Quebec Vote for Separatist Party Lacks Enthusiasm for Separation
QUEBECKERS wanted a change. And now they have it - a new separatist government whose platform lists as its first duty transforming La Belle Province into an independent nation.
But despite that bold mission statement, it is clear the separatists do not have a mandate to secede.
The 77-seat total won by the Parti Qucois - out of 125 seats in the Quebec legislature - did not reach the party's soaring expectations of 83 to 95 seats. Opinion polls reinforced that ambiguity, showing 57 percent of Quebec's 4.8 million voters want to try again to reach a constitutional compact with Canada.
And that has left Canadians in other provinces, hoping the Sept. 12 Quebec provincial election would clarify their country's future, scratching their heads.
As expected, Quebeckers voted into power the separatist Parti Qucois, led by Jacques Parizeau, a London School of Economics-trained economist, but they did not do the deed with great enthusiasm for separating from Canada.
``I voted for the PQ, of course,'' says Anne Dandurand, a Francophone writer strolling out of a Montreal polling place with her white French poodle in tow. ``But I admit I'm afraid. I know if separation comes, it will be 10 or 20 years of difficulties.''
Given such sentiments, it remains far from certain that Mr. Parizeau can muster the support he needs to win the referendum on Quebec sovereignty he has promised for 1995. Just 39 percent of all Quebeckers would vote to separate from Canada, campaign polls showed.
The PQ also failed to get more than 50 percent of the total popular vote, splitting it evenly with the defeated Liberal Party and its leader, Daniel Johnson. The Liberals, who had held power for nine years and were seeking a third mandate, were overjoyed to attain 44 seats - an outcome that allows Mr. Johnson to keep his job as party leader.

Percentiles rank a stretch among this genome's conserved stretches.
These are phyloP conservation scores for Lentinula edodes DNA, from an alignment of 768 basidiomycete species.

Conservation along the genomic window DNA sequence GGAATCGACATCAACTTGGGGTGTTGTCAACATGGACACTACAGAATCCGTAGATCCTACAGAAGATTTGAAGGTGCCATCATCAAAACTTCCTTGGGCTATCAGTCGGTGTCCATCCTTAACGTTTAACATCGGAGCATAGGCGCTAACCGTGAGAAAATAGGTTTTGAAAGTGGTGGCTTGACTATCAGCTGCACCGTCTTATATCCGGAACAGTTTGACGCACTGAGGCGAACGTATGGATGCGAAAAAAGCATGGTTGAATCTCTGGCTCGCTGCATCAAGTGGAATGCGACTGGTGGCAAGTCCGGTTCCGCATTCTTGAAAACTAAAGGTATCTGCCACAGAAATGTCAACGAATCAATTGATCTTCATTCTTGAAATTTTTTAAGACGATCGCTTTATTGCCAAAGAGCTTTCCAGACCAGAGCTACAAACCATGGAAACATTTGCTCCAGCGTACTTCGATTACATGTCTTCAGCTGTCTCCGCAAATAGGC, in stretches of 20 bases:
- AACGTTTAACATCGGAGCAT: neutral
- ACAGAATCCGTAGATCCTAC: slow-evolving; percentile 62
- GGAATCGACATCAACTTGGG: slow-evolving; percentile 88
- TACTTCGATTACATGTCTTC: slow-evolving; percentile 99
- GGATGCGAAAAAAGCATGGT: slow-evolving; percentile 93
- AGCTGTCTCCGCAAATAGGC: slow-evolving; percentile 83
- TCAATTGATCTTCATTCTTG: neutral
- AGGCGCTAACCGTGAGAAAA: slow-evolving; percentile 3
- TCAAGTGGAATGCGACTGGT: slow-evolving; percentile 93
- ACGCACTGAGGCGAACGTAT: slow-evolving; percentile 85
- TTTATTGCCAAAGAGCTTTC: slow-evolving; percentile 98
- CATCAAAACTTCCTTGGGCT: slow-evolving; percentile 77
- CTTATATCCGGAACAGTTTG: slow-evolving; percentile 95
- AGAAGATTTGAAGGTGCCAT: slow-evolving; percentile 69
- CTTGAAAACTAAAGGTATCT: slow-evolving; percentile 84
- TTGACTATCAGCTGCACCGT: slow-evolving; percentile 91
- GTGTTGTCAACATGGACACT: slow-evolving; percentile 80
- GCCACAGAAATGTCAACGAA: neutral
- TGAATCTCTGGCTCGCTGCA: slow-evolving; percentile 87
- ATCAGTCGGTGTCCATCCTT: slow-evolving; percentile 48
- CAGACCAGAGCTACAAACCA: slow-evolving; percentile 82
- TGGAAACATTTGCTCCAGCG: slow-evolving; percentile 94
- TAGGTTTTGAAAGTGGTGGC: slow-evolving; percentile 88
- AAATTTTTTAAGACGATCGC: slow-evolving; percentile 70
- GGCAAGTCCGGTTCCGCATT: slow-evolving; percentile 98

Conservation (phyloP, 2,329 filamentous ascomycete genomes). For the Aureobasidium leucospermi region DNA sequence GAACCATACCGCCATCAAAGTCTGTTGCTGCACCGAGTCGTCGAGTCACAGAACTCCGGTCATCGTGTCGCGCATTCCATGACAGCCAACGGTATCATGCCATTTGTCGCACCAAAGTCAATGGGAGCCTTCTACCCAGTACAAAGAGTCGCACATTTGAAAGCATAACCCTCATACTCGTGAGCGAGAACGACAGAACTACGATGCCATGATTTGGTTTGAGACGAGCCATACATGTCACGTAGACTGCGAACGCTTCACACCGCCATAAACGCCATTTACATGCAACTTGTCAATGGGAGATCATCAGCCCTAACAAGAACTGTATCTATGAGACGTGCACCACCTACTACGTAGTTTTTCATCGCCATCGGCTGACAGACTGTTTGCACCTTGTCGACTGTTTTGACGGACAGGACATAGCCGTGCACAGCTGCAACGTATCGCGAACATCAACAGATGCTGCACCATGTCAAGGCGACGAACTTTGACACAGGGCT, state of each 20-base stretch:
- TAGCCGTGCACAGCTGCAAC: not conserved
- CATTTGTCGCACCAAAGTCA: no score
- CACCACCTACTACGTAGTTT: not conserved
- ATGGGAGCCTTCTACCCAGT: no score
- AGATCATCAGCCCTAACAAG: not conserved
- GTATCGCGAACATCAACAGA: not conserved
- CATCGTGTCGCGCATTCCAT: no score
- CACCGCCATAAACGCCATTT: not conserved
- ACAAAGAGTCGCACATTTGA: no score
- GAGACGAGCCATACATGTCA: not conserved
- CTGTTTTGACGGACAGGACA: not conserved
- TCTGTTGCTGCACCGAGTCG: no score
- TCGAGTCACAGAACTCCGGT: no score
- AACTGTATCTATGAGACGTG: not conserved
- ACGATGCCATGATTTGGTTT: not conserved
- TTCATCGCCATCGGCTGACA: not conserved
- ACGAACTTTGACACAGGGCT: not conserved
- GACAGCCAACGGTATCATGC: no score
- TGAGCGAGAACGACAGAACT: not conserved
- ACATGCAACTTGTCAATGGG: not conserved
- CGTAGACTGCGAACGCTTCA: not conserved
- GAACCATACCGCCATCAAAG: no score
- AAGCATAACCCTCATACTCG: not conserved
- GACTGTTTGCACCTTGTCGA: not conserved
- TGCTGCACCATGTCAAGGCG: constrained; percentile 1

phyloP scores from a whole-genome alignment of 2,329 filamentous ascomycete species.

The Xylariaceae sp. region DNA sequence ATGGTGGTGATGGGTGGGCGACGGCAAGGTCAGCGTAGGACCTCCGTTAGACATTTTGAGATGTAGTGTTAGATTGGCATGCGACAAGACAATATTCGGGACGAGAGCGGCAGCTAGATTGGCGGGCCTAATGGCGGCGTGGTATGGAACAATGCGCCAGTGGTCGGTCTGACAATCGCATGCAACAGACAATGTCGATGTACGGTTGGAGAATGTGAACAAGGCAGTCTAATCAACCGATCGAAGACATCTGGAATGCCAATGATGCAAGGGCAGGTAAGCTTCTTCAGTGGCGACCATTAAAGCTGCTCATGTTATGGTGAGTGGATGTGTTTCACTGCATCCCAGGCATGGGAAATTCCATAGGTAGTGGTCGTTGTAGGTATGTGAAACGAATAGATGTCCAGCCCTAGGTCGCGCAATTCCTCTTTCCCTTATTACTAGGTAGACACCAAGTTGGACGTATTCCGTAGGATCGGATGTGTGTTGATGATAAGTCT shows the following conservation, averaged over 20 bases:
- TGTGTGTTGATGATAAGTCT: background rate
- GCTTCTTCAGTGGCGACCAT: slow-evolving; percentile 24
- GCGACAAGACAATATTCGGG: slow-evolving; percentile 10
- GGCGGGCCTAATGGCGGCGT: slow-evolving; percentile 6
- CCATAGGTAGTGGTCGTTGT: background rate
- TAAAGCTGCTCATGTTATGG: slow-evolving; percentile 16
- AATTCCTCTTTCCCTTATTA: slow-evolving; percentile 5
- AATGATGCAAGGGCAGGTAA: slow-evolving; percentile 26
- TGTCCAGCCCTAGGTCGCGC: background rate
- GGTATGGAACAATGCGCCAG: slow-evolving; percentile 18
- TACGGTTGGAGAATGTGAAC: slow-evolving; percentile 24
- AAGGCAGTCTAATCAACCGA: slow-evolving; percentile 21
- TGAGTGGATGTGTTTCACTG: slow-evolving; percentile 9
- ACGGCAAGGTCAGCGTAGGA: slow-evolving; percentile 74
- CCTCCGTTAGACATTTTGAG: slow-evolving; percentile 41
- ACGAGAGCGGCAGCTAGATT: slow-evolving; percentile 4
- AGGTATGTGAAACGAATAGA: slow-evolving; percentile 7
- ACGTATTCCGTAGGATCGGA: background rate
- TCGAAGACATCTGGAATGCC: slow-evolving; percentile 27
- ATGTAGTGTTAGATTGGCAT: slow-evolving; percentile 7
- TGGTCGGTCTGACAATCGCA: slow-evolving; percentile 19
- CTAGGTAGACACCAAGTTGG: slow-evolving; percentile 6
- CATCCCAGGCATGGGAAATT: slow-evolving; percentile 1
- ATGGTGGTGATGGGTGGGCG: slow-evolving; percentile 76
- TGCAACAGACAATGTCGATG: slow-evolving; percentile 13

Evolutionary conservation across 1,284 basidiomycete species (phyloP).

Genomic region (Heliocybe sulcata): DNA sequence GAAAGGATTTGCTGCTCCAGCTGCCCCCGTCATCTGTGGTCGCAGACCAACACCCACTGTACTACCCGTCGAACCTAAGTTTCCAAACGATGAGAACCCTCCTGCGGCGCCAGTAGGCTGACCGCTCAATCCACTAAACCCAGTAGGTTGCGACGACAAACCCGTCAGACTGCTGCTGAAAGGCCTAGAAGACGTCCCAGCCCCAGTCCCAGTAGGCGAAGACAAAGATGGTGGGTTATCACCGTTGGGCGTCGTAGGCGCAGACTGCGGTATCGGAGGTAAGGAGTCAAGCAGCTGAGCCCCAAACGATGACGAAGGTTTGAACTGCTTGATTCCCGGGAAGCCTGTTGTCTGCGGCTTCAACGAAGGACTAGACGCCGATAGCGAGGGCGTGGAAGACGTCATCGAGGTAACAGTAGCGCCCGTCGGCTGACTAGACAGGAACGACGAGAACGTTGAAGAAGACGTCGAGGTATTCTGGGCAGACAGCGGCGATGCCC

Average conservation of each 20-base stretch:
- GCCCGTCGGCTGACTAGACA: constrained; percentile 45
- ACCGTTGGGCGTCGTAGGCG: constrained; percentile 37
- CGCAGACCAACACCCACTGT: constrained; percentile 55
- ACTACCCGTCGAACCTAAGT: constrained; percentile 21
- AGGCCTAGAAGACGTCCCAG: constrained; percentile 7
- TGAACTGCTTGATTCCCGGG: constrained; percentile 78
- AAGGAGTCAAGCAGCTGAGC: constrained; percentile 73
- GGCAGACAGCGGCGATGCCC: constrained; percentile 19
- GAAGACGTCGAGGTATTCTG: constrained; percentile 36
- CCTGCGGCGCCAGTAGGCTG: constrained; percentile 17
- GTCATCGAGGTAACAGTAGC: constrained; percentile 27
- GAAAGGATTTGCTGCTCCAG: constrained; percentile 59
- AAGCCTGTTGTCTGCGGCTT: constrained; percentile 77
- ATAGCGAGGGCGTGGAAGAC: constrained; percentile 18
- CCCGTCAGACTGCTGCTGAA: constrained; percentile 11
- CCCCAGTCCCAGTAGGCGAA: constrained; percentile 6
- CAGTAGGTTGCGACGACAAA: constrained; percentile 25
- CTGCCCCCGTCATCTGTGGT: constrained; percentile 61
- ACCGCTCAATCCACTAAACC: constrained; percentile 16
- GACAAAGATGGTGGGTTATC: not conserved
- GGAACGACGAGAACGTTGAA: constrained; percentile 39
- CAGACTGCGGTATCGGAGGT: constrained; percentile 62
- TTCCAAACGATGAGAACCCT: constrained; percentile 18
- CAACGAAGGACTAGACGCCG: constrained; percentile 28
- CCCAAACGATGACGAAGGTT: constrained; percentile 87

But none of these caveats appear on the surface to bother Parizeau. Having just won one race, Parizeau used his Sept. 12 acceptance speech to launch a campaign for independence.
Using a hockey analogy, Parizeau said the ``third period'' - or referendum campaign - would begin Sept. 13. The first two were winning 54 separatist seats in the House of Commons, and getting the PQ elected in Quebec.
``We will present to Quebec something once we have put all our cards on the table,'' Parizeau said. ``Once we have made them as thorough and clear as possible, we will put them before them and ask them the question that will make a people into a country.''
Parizeau will have an uphill climb, analysts say. But federalists should not take too much comfort in the anti-separatist sentiment, they say.
``We know that presently people are not ready to vote `yes,' but I don't know about eight to 12 months from now,'' says Claude Gauthier, vice president of the Montreal-based CROP polling firm. Separatist sentiment in Quebec tends to rise with Quebeckers' emotions when Quebec has been slighted publicly.